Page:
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Government Bureaucrats Won’t Let These Nepalese Immigrants Open a Business

August 15, 2022

If the “American Dream” means anything, it means the freedom to put your skills to work providing for yourself and your family. Whether it’s finding a job with an existing company or starting a new business—be it in carpentry or law, electronics or bookselling—the promise of economic freedom has drawn immigrants to our shores for generations. And it’s given Americans born in poverty the chance to rise on their own merits.

Yet today, this idea—one deeply rooted in our nation’s history and tradition—is being neglected, even denigrated, by those responsible for enforcing our constitutional rights: the judges tasked with protecting liberty against arbitrary government interference.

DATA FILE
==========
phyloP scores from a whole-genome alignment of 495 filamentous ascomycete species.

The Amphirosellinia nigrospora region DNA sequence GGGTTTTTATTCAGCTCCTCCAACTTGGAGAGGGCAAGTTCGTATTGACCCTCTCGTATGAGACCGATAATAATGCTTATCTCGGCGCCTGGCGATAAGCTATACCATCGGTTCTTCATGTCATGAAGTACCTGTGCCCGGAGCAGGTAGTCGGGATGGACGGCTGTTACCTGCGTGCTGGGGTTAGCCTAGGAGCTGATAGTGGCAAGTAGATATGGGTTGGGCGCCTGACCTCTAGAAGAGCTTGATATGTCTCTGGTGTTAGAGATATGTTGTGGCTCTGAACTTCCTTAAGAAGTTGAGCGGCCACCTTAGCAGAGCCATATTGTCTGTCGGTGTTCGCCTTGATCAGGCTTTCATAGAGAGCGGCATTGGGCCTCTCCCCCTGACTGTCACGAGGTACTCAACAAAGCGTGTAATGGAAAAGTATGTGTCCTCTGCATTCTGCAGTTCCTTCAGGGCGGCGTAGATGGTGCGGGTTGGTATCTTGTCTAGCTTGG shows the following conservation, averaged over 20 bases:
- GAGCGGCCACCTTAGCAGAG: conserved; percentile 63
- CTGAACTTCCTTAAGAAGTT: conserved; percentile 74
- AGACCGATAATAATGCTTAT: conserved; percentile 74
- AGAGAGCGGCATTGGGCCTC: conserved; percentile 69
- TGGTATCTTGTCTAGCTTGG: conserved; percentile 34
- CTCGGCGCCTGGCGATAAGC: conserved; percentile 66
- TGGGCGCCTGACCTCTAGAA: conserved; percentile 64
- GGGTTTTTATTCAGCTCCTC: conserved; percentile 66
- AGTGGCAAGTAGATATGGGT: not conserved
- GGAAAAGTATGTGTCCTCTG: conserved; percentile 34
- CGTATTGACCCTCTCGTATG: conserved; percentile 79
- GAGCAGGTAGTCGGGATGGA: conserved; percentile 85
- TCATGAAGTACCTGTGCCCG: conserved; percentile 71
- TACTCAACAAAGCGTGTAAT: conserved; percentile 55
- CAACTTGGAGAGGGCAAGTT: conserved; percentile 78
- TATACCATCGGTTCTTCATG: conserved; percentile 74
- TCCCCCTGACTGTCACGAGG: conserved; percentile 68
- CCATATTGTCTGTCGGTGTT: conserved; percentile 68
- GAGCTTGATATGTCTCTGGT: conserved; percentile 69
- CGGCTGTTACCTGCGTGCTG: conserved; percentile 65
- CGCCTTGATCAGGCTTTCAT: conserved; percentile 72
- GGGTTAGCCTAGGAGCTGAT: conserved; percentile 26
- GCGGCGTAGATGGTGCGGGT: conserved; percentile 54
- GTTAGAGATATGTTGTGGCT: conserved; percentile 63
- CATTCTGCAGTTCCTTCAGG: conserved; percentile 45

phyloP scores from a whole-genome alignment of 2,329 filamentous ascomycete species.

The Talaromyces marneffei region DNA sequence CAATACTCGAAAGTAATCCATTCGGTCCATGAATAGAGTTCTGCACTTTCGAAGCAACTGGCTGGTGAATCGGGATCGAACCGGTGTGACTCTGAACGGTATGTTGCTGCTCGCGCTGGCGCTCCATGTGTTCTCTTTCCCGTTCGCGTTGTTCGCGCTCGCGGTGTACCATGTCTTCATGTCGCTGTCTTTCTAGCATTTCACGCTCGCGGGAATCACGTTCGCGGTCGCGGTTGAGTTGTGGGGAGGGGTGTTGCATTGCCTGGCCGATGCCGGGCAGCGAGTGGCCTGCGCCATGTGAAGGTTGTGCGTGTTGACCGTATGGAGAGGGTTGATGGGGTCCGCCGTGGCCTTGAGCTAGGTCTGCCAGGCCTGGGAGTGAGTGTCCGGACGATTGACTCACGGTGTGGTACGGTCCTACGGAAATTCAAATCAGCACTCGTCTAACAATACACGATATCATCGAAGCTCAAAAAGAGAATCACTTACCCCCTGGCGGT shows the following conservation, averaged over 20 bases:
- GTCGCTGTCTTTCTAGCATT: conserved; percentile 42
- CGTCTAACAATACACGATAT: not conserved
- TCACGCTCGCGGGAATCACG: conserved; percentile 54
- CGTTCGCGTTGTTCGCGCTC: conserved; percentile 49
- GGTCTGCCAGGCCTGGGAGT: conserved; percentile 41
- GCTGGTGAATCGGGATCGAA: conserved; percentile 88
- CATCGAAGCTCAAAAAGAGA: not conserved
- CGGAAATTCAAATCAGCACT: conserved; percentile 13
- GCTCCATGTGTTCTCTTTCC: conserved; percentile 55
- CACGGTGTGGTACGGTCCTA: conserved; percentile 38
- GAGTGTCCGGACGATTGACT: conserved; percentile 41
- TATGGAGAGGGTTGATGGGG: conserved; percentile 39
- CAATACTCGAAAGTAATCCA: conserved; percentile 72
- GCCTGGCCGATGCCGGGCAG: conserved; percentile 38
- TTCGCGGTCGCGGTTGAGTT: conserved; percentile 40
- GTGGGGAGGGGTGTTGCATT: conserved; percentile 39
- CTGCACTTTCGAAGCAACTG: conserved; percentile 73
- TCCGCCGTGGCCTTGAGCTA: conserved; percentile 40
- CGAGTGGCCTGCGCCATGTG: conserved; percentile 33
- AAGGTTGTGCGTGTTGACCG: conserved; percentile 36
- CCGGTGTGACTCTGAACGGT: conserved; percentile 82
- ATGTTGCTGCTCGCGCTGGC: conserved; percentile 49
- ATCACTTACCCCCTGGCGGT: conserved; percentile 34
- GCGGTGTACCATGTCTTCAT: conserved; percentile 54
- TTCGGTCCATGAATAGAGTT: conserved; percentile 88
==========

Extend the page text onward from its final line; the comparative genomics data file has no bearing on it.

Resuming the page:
Consider the case of Dipendra Tiwari and Kishor Sapkota. After moving from Nepal to Kentucky, they decided to open a home healthcare business specializing in care for Nepalese immigrants. After all, Tiwari and Sapkota speak the language and know the culture, so they’re in a good position to help patients who might have a hard time finding nursing or physical therapy services.

Read the rest of the op-ed at Townhall

Timothy Sandefur is Vice President for Legal Affairs at the Goldwater Institute.



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